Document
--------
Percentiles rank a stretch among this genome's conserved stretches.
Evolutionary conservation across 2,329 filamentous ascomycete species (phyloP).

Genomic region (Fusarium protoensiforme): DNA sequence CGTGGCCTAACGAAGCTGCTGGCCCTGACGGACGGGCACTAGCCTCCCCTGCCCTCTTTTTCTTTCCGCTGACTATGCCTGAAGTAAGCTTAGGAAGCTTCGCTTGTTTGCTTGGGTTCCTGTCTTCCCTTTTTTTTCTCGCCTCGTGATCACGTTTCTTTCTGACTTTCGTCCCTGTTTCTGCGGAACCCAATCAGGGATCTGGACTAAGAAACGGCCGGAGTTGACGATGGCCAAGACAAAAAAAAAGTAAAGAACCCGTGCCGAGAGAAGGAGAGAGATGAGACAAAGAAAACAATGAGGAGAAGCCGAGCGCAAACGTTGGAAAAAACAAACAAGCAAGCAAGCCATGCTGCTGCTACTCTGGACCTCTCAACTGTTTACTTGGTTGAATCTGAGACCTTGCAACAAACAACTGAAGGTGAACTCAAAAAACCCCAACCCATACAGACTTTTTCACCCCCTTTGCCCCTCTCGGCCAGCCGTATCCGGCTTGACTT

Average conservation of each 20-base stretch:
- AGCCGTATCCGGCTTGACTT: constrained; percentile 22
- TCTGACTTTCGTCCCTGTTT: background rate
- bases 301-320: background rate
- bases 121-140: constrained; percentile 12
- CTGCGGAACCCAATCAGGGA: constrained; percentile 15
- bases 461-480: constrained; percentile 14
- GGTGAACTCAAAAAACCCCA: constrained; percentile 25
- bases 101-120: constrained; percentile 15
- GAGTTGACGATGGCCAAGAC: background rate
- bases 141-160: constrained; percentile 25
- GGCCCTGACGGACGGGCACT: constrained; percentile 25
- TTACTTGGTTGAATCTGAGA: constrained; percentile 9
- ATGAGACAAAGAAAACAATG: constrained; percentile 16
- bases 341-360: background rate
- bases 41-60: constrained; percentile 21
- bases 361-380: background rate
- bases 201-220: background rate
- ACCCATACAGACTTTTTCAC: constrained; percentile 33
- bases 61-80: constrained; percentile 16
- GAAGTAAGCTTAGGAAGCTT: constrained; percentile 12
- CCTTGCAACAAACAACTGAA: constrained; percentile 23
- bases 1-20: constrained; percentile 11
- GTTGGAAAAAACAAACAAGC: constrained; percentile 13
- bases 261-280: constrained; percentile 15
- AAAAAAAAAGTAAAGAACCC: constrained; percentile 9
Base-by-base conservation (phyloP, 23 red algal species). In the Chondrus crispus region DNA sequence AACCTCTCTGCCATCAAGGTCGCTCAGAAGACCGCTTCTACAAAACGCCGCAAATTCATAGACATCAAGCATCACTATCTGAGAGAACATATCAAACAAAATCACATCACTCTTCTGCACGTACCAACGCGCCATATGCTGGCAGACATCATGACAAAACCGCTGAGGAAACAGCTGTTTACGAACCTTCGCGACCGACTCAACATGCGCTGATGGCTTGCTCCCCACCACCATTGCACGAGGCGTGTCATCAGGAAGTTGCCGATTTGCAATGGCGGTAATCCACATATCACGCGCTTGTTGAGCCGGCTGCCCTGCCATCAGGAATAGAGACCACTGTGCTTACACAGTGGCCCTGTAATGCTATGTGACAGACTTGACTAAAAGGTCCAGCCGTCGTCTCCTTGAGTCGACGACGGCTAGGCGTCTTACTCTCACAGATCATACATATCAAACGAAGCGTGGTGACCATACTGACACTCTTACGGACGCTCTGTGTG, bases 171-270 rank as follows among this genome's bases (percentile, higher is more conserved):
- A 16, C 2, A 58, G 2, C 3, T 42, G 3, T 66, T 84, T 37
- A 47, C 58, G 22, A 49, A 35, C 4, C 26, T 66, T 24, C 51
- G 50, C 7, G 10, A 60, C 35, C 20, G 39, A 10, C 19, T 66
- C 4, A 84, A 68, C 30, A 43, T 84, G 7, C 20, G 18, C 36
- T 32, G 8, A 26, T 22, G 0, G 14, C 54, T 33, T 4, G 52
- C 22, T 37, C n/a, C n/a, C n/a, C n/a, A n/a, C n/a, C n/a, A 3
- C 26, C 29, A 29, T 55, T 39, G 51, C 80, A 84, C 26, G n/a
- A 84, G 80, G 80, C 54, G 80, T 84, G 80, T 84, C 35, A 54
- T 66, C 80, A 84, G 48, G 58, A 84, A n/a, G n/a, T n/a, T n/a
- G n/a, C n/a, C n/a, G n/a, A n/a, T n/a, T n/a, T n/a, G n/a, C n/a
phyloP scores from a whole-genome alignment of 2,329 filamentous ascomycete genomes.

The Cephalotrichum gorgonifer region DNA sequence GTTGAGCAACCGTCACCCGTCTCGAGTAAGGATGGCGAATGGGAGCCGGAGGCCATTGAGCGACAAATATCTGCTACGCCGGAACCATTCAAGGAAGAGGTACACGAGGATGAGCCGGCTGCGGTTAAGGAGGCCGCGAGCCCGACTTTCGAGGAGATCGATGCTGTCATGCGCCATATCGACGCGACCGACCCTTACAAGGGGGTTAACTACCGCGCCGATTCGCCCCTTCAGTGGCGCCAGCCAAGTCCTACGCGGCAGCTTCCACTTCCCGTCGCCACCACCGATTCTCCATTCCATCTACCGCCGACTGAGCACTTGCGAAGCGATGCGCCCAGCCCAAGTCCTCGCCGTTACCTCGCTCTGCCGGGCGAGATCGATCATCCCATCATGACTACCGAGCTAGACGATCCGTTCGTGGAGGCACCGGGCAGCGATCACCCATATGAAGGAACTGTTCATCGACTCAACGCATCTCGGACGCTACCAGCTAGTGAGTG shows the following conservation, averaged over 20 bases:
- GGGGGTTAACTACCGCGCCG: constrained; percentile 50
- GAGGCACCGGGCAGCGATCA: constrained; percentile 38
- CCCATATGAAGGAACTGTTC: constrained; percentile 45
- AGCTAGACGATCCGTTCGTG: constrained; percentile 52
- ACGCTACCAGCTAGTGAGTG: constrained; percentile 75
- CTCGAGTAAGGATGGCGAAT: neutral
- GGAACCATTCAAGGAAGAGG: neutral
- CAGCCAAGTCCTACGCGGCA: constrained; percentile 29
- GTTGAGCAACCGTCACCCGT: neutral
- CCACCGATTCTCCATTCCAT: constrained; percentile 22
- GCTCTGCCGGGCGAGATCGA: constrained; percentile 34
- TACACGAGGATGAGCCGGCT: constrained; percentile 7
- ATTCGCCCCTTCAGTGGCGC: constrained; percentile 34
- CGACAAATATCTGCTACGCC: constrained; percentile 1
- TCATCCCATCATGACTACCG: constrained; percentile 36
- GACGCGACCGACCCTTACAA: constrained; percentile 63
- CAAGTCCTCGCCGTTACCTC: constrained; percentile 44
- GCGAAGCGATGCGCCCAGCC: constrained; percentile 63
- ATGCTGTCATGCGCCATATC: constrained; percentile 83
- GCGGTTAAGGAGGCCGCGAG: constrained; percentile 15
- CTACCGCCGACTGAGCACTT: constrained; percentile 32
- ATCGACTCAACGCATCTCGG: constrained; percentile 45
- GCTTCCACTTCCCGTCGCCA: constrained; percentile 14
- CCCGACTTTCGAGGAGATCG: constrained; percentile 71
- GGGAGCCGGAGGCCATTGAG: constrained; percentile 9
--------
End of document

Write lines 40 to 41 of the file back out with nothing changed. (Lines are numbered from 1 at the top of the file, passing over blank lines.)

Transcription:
- G n/a, C n/a, C n/a, G n/a, A n/a, T n/a, T n/a, T n/a, G n/a, C n/a
phyloP scores from a whole-genome alignment of 2,329 filamentous ascomycete genomes.